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Freeway Cap Parks A Great Idea, but Not a New One

By Eric Richardson
Published: Tuesday, January 01, 2008, at 11:07AM
Seattle Freeway Park Across Main Fountains ken mccown [Flickr]

Landscaping inside Seattle's Freeway Park, opened in 1976.

Yesterday Curbed listed "freeway cap parks" as its winner in the urban planning "Idea of the Year" category, referencing proposals to cap the 101 in Hollywood and the 110 south of Downtown to provide green space. While these two L.A. proposals did pop up in 2007, the idea of freeway parks in neither new nor an L.A. invention.

Seattle's Freeway Park occupies 5.2 acres above the 5 freeway and was opened on July 4th, 1976. Funding for the park came from a 1968 Seattle Bond measure passed as part of the "Forward Thrust" program, tasked with creating parks as balance for density.

Similarly, L.A.'s had its own ideas for freeway park space. A 1985 proposal by the Air Rights Development Corporation would have constructed an office building and 250-room hotel on the tiny strip of land just west of the 110 between 4th and 6th streets, capping over the freeway with a pedestrian-park bridge that would link the complex to Downtown's financial district. The project was killed by the opposition of neighbors, including Unocal Corporation, whose Downtown headquarters (now L.A. Center Studios) was just next door.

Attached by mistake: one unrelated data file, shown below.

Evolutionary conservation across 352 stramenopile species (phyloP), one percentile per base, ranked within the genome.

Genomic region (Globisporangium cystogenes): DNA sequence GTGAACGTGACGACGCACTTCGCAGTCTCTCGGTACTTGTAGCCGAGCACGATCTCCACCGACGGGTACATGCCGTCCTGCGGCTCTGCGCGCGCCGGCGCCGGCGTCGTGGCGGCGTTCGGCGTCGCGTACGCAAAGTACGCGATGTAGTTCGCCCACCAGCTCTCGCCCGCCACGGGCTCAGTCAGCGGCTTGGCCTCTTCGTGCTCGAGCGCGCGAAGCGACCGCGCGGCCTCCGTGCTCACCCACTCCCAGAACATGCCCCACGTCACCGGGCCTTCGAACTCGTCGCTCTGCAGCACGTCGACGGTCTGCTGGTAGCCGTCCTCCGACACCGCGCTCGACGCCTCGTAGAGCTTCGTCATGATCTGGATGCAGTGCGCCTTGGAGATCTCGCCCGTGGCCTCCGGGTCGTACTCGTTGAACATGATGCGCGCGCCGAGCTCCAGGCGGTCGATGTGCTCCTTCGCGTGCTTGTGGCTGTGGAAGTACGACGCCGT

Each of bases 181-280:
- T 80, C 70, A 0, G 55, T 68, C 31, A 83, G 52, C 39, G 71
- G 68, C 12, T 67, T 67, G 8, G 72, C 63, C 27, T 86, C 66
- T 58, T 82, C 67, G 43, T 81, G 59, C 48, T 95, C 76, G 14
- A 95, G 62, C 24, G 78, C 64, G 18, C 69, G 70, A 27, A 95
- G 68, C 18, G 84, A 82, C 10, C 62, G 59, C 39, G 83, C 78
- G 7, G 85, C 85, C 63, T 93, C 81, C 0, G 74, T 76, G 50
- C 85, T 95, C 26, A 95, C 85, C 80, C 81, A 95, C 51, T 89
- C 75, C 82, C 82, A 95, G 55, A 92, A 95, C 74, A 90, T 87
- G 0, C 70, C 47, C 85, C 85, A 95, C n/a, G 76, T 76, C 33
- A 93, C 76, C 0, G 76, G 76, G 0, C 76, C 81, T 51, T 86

A few years later Downtown saw another over-freeway idea. In 1988 the "Steel Cloud" would have risen over the 101 as it passed through the Civic Center. The fascinatingly bizarre monument would have included aquariums and movie screens. The project engendered quite mixed opinions, and was never built.

One can only hope that the proposals of today have a little better success.

Photo of Seattle's Freeway Park by leff.

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